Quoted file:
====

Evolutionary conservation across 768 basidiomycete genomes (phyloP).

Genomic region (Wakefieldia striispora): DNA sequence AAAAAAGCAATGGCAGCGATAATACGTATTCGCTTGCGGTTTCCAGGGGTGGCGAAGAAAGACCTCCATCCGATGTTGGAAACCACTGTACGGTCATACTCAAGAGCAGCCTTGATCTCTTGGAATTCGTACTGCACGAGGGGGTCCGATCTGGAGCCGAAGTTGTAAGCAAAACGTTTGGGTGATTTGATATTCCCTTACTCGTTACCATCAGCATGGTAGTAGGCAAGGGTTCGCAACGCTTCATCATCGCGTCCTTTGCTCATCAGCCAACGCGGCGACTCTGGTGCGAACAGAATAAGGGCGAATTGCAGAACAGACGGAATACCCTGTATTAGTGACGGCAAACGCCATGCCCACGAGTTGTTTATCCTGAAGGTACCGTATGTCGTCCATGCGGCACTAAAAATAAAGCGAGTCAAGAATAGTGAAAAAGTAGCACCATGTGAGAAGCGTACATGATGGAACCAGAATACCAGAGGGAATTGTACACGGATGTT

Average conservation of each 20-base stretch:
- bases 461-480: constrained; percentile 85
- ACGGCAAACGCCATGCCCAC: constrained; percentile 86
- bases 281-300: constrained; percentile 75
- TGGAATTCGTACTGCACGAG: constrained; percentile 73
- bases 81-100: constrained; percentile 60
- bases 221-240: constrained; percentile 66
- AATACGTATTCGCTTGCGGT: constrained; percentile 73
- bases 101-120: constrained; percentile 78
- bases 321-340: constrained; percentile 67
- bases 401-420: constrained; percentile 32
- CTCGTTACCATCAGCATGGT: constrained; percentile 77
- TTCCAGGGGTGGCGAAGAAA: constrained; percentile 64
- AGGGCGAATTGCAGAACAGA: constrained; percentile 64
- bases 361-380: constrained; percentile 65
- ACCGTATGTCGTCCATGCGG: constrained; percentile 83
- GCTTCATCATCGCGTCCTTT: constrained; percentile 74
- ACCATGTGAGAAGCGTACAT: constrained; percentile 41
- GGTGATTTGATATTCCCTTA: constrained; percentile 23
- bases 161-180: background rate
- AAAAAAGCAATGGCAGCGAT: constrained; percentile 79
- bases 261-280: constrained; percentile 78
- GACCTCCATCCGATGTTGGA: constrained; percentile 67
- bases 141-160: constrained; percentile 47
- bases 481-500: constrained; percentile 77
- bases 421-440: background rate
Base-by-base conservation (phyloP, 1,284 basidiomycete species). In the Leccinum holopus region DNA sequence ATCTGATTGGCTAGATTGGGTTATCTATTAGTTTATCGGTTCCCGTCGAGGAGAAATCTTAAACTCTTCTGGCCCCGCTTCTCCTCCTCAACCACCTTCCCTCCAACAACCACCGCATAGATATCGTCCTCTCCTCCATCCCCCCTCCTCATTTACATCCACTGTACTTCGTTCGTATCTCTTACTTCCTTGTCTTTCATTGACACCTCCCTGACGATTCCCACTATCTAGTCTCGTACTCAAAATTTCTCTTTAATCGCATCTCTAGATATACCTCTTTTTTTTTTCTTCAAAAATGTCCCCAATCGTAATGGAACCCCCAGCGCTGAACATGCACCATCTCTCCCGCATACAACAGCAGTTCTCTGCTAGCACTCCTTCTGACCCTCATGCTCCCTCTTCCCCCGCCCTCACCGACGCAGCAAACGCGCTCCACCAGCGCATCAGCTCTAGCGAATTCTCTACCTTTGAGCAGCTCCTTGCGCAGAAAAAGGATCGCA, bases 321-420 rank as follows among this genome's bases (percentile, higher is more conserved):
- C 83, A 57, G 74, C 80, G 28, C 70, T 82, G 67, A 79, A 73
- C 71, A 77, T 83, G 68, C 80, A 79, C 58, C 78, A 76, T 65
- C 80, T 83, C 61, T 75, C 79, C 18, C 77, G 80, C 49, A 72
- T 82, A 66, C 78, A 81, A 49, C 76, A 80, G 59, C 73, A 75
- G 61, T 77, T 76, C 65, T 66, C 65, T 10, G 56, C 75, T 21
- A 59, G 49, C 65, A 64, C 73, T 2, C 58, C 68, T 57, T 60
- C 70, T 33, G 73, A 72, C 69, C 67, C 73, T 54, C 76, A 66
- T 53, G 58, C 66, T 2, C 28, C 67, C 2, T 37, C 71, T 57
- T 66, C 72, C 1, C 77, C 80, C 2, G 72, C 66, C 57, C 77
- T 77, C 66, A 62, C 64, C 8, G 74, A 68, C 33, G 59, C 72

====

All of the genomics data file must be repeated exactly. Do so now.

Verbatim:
Evolutionary conservation across 768 basidiomycete genomes (phyloP).

Genomic region (Wakefieldia striispora): DNA sequence AAAAAAGCAATGGCAGCGATAATACGTATTCGCTTGCGGTTTCCAGGGGTGGCGAAGAAAGACCTCCATCCGATGTTGGAAACCACTGTACGGTCATACTCAAGAGCAGCCTTGATCTCTTGGAATTCGTACTGCACGAGGGGGTCCGATCTGGAGCCGAAGTTGTAAGCAAAACGTTTGGGTGATTTGATATTCCCTTACTCGTTACCATCAGCATGGTAGTAGGCAAGGGTTCGCAACGCTTCATCATCGCGTCCTTTGCTCATCAGCCAACGCGGCGACTCTGGTGCGAACAGAATAAGGGCGAATTGCAGAACAGACGGAATACCCTGTATTAGTGACGGCAAACGCCATGCCCACGAGTTGTTTATCCTGAAGGTACCGTATGTCGTCCATGCGGCACTAAAAATAAAGCGAGTCAAGAATAGTGAAAAAGTAGCACCATGTGAGAAGCGTACATGATGGAACCAGAATACCAGAGGGAATTGTACACGGATGTT

Average conservation of each 20-base stretch:
- bases 461-480: constrained; percentile 85
- ACGGCAAACGCCATGCCCAC: constrained; percentile 86
- bases 281-300: constrained; percentile 75
- TGGAATTCGTACTGCACGAG: constrained; percentile 73
- bases 81-100: constrained; percentile 60
- bases 221-240: constrained; percentile 66
- AATACGTATTCGCTTGCGGT: constrained; percentile 73
- bases 101-120: constrained; percentile 78
- bases 321-340: constrained; percentile 67
- bases 401-420: constrained; percentile 32
- CTCGTTACCATCAGCATGGT: constrained; percentile 77
- TTCCAGGGGTGGCGAAGAAA: constrained; percentile 64
- AGGGCGAATTGCAGAACAGA: constrained; percentile 64
- bases 361-380: constrained; percentile 65
- ACCGTATGTCGTCCATGCGG: constrained; percentile 83
- GCTTCATCATCGCGTCCTTT: constrained; percentile 74
- ACCATGTGAGAAGCGTACAT: constrained; percentile 41
- GGTGATTTGATATTCCCTTA: constrained; percentile 23
- bases 161-180: background rate
- AAAAAAGCAATGGCAGCGAT: constrained; percentile 79
- bases 261-280: constrained; percentile 78
- GACCTCCATCCGATGTTGGA: constrained; percentile 67
- bases 141-160: constrained; percentile 47
- bases 481-500: constrained; percentile 77
- bases 421-440: background rate
Base-by-base conservation (phyloP, 1,284 basidiomycete species). In the Leccinum holopus region DNA sequence ATCTGATTGGCTAGATTGGGTTATCTATTAGTTTATCGGTTCCCGTCGAGGAGAAATCTTAAACTCTTCTGGCCCCGCTTCTCCTCCTCAACCACCTTCCCTCCAACAACCACCGCATAGATATCGTCCTCTCCTCCATCCCCCCTCCTCATTTACATCCACTGTACTTCGTTCGTATCTCTTACTTCCTTGTCTTTCATTGACACCTCCCTGACGATTCCCACTATCTAGTCTCGTACTCAAAATTTCTCTTTAATCGCATCTCTAGATATACCTCTTTTTTTTTTCTTCAAAAATGTCCCCAATCGTAATGGAACCCCCAGCGCTGAACATGCACCATCTCTCCCGCATACAACAGCAGTTCTCTGCTAGCACTCCTTCTGACCCTCATGCTCCCTCTTCCCCCGCCCTCACCGACGCAGCAAACGCGCTCCACCAGCGCATCAGCTCTAGCGAATTCTCTACCTTTGAGCAGCTCCTTGCGCAGAAAAAGGATCGCA, bases 321-420 rank as follows among this genome's bases (percentile, higher is more conserved):
- C 83, A 57, G 74, C 80, G 28, C 70, T 82, G 67, A 79, A 73
- C 71, A 77, T 83, G 68, C 80, A 79, C 58, C 78, A 76, T 65
- C 80, T 83, C 61, T 75, C 79, C 18, C 77, G 80, C 49, A 72
- T 82, A 66, C 78, A 81, A 49, C 76, A 80, G 59, C 73, A 75
- G 61, T 77, T 76, C 65, T 66, C 65, T 10, G 56, C 75, T 21
- A 59, G 49, C 65, A 64, C 73, T 2, C 58, C 68, T 57, T 60
- C 70, T 33, G 73, A 72, C 69, C 67, C 73, T 54, C 76, A 66
- T 53, G 58, C 66, T 2, C 28, C 67, C 2, T 37, C 71, T 57
- T 66, C 72, C 1, C 77, C 80, C 2, G 72, C 66, C 57, C 77
- T 77, C 66, A 62, C 64, C 8, G 74, A 68, C 33, G 59, C 72